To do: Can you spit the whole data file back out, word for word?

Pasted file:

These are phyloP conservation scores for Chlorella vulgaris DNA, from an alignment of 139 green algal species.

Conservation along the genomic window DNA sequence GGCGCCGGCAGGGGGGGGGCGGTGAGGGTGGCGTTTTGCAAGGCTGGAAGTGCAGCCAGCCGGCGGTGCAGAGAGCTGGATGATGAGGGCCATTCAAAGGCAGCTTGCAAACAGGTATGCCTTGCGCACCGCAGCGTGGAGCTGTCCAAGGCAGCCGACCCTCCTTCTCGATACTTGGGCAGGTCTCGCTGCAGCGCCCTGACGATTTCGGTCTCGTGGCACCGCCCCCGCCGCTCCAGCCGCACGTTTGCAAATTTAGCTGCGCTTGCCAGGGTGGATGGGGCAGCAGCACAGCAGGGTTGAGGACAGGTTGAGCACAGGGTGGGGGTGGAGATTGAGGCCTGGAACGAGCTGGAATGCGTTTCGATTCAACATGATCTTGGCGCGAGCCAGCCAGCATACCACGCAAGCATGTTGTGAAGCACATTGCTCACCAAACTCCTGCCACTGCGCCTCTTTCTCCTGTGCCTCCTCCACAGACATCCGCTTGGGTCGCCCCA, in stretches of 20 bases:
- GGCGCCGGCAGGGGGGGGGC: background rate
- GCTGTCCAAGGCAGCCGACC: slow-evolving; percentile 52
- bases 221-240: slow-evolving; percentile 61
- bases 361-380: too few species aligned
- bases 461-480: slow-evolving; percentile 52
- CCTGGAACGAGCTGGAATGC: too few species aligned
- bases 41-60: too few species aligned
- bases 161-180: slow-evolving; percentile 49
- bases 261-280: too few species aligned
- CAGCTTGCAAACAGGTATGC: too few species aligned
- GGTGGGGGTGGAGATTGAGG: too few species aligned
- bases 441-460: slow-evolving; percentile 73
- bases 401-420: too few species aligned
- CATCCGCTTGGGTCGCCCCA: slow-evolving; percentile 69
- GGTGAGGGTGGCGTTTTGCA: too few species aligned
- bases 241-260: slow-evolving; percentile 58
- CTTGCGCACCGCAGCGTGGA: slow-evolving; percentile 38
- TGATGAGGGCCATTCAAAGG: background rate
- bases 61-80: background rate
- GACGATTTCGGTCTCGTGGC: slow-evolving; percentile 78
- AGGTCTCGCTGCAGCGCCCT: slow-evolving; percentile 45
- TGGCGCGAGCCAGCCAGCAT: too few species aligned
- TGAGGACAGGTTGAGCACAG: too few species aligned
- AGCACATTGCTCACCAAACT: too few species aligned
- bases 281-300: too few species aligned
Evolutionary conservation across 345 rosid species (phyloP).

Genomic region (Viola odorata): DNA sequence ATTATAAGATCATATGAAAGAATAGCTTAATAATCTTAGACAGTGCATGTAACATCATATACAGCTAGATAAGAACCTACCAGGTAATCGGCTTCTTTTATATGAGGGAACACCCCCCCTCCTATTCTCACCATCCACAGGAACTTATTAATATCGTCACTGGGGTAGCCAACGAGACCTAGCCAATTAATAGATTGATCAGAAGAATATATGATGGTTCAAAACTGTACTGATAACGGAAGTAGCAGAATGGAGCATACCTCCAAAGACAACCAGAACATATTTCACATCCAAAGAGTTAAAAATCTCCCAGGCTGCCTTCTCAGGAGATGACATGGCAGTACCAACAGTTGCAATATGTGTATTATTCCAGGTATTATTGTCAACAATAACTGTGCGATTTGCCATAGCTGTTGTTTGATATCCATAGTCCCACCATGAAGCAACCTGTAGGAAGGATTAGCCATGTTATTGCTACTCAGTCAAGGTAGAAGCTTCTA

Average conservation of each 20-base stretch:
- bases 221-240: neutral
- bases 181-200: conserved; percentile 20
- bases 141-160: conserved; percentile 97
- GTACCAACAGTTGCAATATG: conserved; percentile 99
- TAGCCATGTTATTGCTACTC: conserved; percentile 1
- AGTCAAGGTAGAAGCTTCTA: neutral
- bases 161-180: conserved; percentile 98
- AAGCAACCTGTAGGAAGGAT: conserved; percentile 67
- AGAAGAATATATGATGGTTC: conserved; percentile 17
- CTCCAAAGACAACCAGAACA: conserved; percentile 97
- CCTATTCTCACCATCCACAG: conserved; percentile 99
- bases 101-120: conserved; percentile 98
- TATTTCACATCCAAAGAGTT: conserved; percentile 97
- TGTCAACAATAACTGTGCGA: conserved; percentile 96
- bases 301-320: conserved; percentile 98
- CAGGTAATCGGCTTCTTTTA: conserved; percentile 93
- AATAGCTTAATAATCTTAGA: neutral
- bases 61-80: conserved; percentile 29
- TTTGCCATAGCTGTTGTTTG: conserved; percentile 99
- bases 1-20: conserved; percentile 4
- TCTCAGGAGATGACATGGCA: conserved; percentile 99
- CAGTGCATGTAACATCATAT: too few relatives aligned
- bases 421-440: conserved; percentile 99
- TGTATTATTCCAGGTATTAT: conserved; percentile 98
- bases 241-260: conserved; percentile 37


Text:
These are phyloP conservation scores for Chlorella vulgaris DNA, from an alignment of 139 green algal species.

Conservation along the genomic window DNA sequence GGCGCCGGCAGGGGGGGGGCGGTGAGGGTGGCGTTTTGCAAGGCTGGAAGTGCAGCCAGCCGGCGGTGCAGAGAGCTGGATGATGAGGGCCATTCAAAGGCAGCTTGCAAACAGGTATGCCTTGCGCACCGCAGCGTGGAGCTGTCCAAGGCAGCCGACCCTCCTTCTCGATACTTGGGCAGGTCTCGCTGCAGCGCCCTGACGATTTCGGTCTCGTGGCACCGCCCCCGCCGCTCCAGCCGCACGTTTGCAAATTTAGCTGCGCTTGCCAGGGTGGATGGGGCAGCAGCACAGCAGGGTTGAGGACAGGTTGAGCACAGGGTGGGGGTGGAGATTGAGGCCTGGAACGAGCTGGAATGCGTTTCGATTCAACATGATCTTGGCGCGAGCCAGCCAGCATACCACGCAAGCATGTTGTGAAGCACATTGCTCACCAAACTCCTGCCACTGCGCCTCTTTCTCCTGTGCCTCCTCCACAGACATCCGCTTGGGTCGCCCCA, in stretches of 20 bases:
- GGCGCCGGCAGGGGGGGGGC: background rate
- GCTGTCCAAGGCAGCCGACC: slow-evolving; percentile 52
- bases 221-240: slow-evolving; percentile 61
- bases 361-380: too few species aligned
- bases 461-480: slow-evolving; percentile 52
- CCTGGAACGAGCTGGAATGC: too few species aligned
- bases 41-60: too few species aligned
- bases 161-180: slow-evolving; percentile 49
- bases 261-280: too few species aligned
- CAGCTTGCAAACAGGTATGC: too few species aligned
- GGTGGGGGTGGAGATTGAGG: too few species aligned
- bases 441-460: slow-evolving; percentile 73
- bases 401-420: too few species aligned
- CATCCGCTTGGGTCGCCCCA: slow-evolving; percentile 69
- GGTGAGGGTGGCGTTTTGCA: too few species aligned
- bases 241-260: slow-evolving; percentile 58
- CTTGCGCACCGCAGCGTGGA: slow-evolving; percentile 38
- TGATGAGGGCCATTCAAAGG: background rate
- bases 61-80: background rate
- GACGATTTCGGTCTCGTGGC: slow-evolving; percentile 78
- AGGTCTCGCTGCAGCGCCCT: slow-evolving; percentile 45
- TGGCGCGAGCCAGCCAGCAT: too few species aligned
- TGAGGACAGGTTGAGCACAG: too few species aligned
- AGCACATTGCTCACCAAACT: too few species aligned
- bases 281-300: too few species aligned
Evolutionary conservation across 345 rosid species (phyloP).

Genomic region (Viola odorata): DNA sequence ATTATAAGATCATATGAAAGAATAGCTTAATAATCTTAGACAGTGCATGTAACATCATATACAGCTAGATAAGAACCTACCAGGTAATCGGCTTCTTTTATATGAGGGAACACCCCCCCTCCTATTCTCACCATCCACAGGAACTTATTAATATCGTCACTGGGGTAGCCAACGAGACCTAGCCAATTAATAGATTGATCAGAAGAATATATGATGGTTCAAAACTGTACTGATAACGGAAGTAGCAGAATGGAGCATACCTCCAAAGACAACCAGAACATATTTCACATCCAAAGAGTTAAAAATCTCCCAGGCTGCCTTCTCAGGAGATGACATGGCAGTACCAACAGTTGCAATATGTGTATTATTCCAGGTATTATTGTCAACAATAACTGTGCGATTTGCCATAGCTGTTGTTTGATATCCATAGTCCCACCATGAAGCAACCTGTAGGAAGGATTAGCCATGTTATTGCTACTCAGTCAAGGTAGAAGCTTCTA

Average conservation of each 20-base stretch:
- bases 221-240: neutral
- bases 181-200: conserved; percentile 20
- bases 141-160: conserved; percentile 97
- GTACCAACAGTTGCAATATG: conserved; percentile 99
- TAGCCATGTTATTGCTACTC: conserved; percentile 1
- AGTCAAGGTAGAAGCTTCTA: neutral
- bases 161-180: conserved; percentile 98
- AAGCAACCTGTAGGAAGGAT: conserved; percentile 67
- AGAAGAATATATGATGGTTC: conserved; percentile 17
- CTCCAAAGACAACCAGAACA: conserved; percentile 97
- CCTATTCTCACCATCCACAG: conserved; percentile 99
- bases 101-120: conserved; percentile 98
- TATTTCACATCCAAAGAGTT: conserved; percentile 97
- TGTCAACAATAACTGTGCGA: conserved; percentile 96
- bases 301-320: conserved; percentile 98
- CAGGTAATCGGCTTCTTTTA: conserved; percentile 93
- AATAGCTTAATAATCTTAGA: neutral
- bases 61-80: conserved; percentile 29
- TTTGCCATAGCTGTTGTTTG: conserved; percentile 99
- bases 1-20: conserved; percentile 4
- TCTCAGGAGATGACATGGCA: conserved; percentile 99
- CAGTGCATGTAACATCATAT: too few relatives aligned
- bases 421-440: conserved; percentile 99
- TGTATTATTCCAGGTATTAT: conserved; percentile 98
- bases 241-260: conserved; percentile 37